Article About Lead inn Hardware Prompts
Recently there appeared an article in DWM titled “Lead Paint Warning –
Time to Prepare for Big Changes” (January/February 2010). Due to a number
of misleading and erroneous comments made in this story we feel obligated
to set the record straight.
While the importance of the EPA’s new Renovation, Repair and Paint (RRP)
program certainly deserves attention by our industry, it is important
that the facts surrounding this regulation are clearly understood and
not misconstrued. This article started out on the right track as it shared
that this program is meant to educate contractors who work in pre-1978
housing who might disturb painted surfaces where lead paint is present.
Please note that the EPA is very clear on this: the RRP is addressing
the dust created from the disturbance of lead paint (See: www.epa.gov/lead/pubs/renovation.htm).
What is unfortunate is that this article allowed an individual the opportunity
to twist the subject of RRP for his own gain. He was allowed to create
an impression that this EPA regulation aligned itself with the Consumer
Products Safety Improvement Act (CPSIA) which governs products specifically
designed and intended for children 12 years of age or younger (i.e., children’s
toys). The CSPC is very clear on the point that the CPSIA excludes doors
and windows in these ratings (See: www.epa.gov/lead/pubs/renovation.htm).
The article allowed a manufacturer of plastic hardware products the opportunity
to confuse the readers into believing that the RRP regulations were connected
to the CPSIA’s ruling, which they clearly are not. The plastics manufacturer
further suggested that hardware manufacturers using zinc in their products
would not be able to meet these new requirements and that plastic/composite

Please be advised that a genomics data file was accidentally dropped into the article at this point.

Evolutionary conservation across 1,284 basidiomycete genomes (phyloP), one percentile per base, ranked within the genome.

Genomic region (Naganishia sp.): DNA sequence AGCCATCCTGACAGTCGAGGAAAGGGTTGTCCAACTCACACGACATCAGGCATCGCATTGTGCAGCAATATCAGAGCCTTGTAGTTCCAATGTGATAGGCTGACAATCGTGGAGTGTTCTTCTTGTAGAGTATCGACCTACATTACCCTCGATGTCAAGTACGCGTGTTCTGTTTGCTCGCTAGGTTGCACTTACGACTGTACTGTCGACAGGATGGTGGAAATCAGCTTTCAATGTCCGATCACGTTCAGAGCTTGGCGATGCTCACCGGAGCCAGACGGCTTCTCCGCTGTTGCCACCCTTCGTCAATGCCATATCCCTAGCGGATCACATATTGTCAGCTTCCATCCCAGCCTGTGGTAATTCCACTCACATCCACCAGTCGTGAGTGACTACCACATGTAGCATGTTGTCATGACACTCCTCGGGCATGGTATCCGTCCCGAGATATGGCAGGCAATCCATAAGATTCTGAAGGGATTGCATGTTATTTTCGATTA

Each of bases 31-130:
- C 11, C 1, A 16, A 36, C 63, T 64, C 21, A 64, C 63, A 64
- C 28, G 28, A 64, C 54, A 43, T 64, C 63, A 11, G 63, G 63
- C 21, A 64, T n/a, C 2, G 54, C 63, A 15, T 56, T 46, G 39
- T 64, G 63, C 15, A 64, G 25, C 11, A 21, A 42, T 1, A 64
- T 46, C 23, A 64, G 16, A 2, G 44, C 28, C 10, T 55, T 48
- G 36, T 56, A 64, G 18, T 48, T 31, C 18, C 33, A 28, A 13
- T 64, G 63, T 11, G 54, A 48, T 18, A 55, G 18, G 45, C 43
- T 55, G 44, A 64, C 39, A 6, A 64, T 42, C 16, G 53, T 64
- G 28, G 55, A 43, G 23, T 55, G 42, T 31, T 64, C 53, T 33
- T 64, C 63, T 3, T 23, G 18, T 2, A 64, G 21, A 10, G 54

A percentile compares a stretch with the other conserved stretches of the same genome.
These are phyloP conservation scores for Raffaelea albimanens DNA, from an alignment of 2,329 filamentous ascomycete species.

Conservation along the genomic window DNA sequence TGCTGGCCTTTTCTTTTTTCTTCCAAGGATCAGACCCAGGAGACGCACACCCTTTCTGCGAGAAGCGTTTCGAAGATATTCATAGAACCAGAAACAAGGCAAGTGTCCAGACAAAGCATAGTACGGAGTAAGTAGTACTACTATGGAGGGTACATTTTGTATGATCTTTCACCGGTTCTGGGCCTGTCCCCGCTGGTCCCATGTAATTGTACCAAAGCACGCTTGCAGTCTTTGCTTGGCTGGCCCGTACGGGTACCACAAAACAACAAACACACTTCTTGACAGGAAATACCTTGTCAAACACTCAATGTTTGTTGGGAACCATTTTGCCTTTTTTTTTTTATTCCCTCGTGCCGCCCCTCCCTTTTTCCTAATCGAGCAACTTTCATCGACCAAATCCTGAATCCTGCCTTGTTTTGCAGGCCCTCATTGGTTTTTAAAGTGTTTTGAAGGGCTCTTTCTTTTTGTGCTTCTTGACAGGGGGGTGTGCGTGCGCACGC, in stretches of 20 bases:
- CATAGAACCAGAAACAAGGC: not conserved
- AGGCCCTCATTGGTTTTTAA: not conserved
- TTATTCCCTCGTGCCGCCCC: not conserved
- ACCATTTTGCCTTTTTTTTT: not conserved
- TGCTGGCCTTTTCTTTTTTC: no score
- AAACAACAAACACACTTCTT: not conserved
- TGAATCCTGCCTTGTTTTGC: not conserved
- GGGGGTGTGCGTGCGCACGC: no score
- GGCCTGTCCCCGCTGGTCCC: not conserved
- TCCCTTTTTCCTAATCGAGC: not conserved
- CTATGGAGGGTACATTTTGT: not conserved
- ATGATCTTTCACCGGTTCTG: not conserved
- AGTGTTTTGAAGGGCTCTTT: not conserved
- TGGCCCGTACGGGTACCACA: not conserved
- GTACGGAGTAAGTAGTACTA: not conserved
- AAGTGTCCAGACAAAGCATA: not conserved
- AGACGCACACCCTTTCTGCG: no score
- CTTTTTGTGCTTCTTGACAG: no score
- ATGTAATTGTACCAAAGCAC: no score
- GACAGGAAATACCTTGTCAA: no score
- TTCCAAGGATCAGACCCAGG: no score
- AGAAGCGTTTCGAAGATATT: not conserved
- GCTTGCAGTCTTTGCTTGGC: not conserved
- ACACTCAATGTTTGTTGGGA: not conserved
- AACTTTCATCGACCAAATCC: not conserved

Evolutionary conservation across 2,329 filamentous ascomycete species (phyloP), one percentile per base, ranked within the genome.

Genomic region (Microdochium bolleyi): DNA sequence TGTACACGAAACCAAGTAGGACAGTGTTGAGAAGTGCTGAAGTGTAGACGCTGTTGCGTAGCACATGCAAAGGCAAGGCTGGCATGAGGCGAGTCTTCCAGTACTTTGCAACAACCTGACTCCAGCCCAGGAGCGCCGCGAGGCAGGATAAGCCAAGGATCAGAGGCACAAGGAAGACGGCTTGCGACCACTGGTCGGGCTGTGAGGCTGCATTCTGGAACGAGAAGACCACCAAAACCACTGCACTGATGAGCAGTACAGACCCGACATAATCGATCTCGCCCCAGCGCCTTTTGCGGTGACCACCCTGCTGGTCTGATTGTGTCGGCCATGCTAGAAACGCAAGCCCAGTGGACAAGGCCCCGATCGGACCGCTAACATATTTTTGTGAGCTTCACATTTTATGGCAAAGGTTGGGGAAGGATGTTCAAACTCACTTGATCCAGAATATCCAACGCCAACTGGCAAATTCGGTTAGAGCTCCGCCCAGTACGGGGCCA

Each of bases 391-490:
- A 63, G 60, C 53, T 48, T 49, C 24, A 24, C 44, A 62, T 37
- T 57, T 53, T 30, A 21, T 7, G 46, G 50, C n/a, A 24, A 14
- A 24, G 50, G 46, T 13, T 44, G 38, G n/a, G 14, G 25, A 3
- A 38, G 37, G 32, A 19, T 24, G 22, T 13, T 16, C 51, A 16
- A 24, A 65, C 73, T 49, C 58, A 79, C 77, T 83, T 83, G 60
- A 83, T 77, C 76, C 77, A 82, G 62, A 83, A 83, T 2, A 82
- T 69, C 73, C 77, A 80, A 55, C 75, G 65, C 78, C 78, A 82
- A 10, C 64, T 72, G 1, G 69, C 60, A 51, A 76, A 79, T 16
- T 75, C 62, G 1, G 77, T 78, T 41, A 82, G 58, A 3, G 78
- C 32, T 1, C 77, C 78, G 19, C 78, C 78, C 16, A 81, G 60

products would be the only ones which would allow window manufacturers
to remain competitive and compliant, which is completely untrue. He went
on to suggest that the amount of lead in zinc hardware was not “kid-safe.”
While we can’t speak for others in our industry, Truth Hardware zinc conforms
to ASTM standard B240-09, which sets the maximum allowable level of lead
in this material at 40 ppm, well below that which is allowable for children’s
toys. In addition, Truth Hardware’s paint process conforms to applicable
governing regulations including those for lead content (90 ppm). These
standards for Truth Hardware products meet all governing requirements
for lead content.
To your readers we suggest the following. When confronted by claims that
may create concern over your hardware decisions, or even those that impact
your own product sales and the channels in which they are installed and
used, we urge you to take the time to understand all the facts and don’t
be confused or led astray by companies who try to capitalize on consumer
fear or doubt for their own gain.
In closing I would just like to add, that by providing comments from only
one supplier in this market, who clearly had an agenda, you have done
a disservice to the door and window industry that relies on this information
to be fair, accurate and pertinent to the issues at hand. We expect better
from this publication.
Senior VP of Sales, Marketing & Product Development
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